Too Hot for the Web
| American Journalism Review
| From AJR, October 2000|
Too Hot for the Web
Many news Web sites adhere to the taste standards of their old-media parents.
By Barb Palser
Barb Palser (firstname.lastname@example.org), AJR's new-media columnist, is vice president, account management, with Internet Broadcasting.
"FOR MORE ON THIS story, log on to our Web site..."
That TV toss usually promises documents, video and hyperlinks that are too expansive to squeeze into a newscast. But what if it were also used to pitch extra sex, swearing and violence?
Imagine yourself an online editor at a television network's Web site. A producer asks you to post a questionable piece of video--say, a suicide caught on tape--that complements a story the network is airing that night. The executives have decided the tape is a tad too graphic for prime time TV, but the producer doesn't want to leave it on the cutting room floor. She wants to tease the Web version at the end of the story for the benefit of viewers who want to see it.
This particular example is fiction, but the dilemma isn't. A similar scenario recently confronted a colleague of mine, and likely many other online editors at television or newspaper Web sites. In that case the Web editor chose not to publish the video, since she would not have published it in an independent context.
It's an interesting circumstance for two reasons. First, it turns the tables on conservative media moguls and attorneys who wag their fingers at the "rash" decisions of Web publishers. More often online editors find themselves defending decisions to post information--lists of sex offenders, for example--that might not be so accessible otherwise.
Second, it illustrates that online news sites, while certainly more free than their print or broadcast counterparts, have curiously chosen to abide by similar standards of taste and sensitivity.
In a way, the broadcaster's reasoning made sense: The Web site would be a more appropriate place for borderline content, since it's inherently less intrusive than TV. Viewers must make a conscious and active move to play the clip.
In a world where networks and newspapers are constantly trying to one-up each other with shocking pictures and stories, it's surprising more salacious stuff hasn't found its way online. It's a wonder that the Web, a natural storehouse for enhanced coverage and resources, hasn't also become de facto repository for all the news that's too hot to air or print.
The Starr report is a classic--but isolated-- example. When the document was released, every serious news site in the country made it available online (see "Web Feat"). Millions of viewers didn't jam the Internet merely looking for more information; they wanted more smut.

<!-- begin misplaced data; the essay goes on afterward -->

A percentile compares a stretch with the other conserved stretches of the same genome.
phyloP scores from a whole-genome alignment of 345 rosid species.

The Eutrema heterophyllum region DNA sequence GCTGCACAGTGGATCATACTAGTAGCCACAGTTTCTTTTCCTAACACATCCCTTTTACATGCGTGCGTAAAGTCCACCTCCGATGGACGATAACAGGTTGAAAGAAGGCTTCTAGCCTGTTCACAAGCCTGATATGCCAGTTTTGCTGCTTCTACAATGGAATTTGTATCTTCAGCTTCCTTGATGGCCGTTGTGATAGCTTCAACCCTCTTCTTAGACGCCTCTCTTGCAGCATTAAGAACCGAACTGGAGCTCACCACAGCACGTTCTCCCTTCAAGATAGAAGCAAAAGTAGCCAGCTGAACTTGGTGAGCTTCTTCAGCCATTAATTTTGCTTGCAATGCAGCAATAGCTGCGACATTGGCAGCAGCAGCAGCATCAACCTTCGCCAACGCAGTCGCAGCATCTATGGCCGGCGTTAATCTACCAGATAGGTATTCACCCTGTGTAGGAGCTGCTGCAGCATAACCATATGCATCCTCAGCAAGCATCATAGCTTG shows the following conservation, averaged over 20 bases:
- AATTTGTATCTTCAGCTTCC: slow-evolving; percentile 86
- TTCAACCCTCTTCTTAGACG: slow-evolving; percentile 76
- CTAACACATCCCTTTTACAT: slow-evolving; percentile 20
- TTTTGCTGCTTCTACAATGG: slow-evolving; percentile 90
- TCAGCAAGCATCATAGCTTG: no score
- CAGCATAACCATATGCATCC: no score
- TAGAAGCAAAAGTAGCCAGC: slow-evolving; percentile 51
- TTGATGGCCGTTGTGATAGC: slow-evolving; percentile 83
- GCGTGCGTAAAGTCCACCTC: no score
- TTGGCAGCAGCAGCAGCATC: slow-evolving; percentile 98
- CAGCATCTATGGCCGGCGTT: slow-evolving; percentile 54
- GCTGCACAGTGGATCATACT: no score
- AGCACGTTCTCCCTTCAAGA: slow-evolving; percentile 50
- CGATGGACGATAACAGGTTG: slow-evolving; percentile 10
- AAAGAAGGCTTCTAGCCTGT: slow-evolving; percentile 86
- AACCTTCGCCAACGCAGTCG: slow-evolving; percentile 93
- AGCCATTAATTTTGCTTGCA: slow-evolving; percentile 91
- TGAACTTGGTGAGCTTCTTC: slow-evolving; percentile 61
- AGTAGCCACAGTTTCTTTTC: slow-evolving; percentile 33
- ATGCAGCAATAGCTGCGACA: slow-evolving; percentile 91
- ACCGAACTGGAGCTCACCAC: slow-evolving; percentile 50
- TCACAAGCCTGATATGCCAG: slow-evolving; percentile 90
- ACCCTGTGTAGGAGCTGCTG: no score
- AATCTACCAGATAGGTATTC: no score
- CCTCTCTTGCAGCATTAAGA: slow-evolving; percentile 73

Why doesn't that happen more often? When authorities raid a strip club...or a public figure is heard swearing at TV cameras...or raw war zone footage is filmed by camera crews...why don't these clips find their way onto news sites instead of the garbage can?
After all, sexy stories are guaranteed to garner clicks. And "expanded coverage" is what the Internet is all about. Unlike TV or print, the Web does allow unique mechanisms--buffer pages, for example--for segregating information and shielding graphic imagery from folks who don't actively seek it. It is possible to make a viewer pass through several checkpoints before looking at a particular page.
Yet online news sites are almost as vigilant against borderline pictures or language as their traditional counterparts. Heck, they don't even swear.
A totally informal search for dirty words on several major TV and newspaper Web sites yielded scant results.
Why are online news sites taking the high road when they could likely get away with so much more?
Perhaps it's because they're beholden to the policies of their traditional parent companies, which have reputations to uphold and expectations to consider.
Many of us would like to believe it's because online editors are conscientious about preserving the integrity of their profession and their freedom to make independent decisions--sensationalism is sensationalism in any world.
Or perhaps the idea hasn't caught on yet. As networks and publishers learn to use the Web more effectively as a news delivery tool, online editors might feel more pressure to post content their partners are afraid to publish. Maybe it's only a matter of time before Web sites start putting out R-rated versions of some stories.
Is the idea an inherently bad one? After all, we've been struggling all along to make clear that the Internet is a different medium, with more latitude and flexibility than print or broadcast. The fundamental premise of the Web is the ability to determine one's own experience. Why not make newsworthy material available to the people who want to see it?
Perhaps we will. But the choice to test the boundaries and tastes of the online medium should belong to those who built it.###
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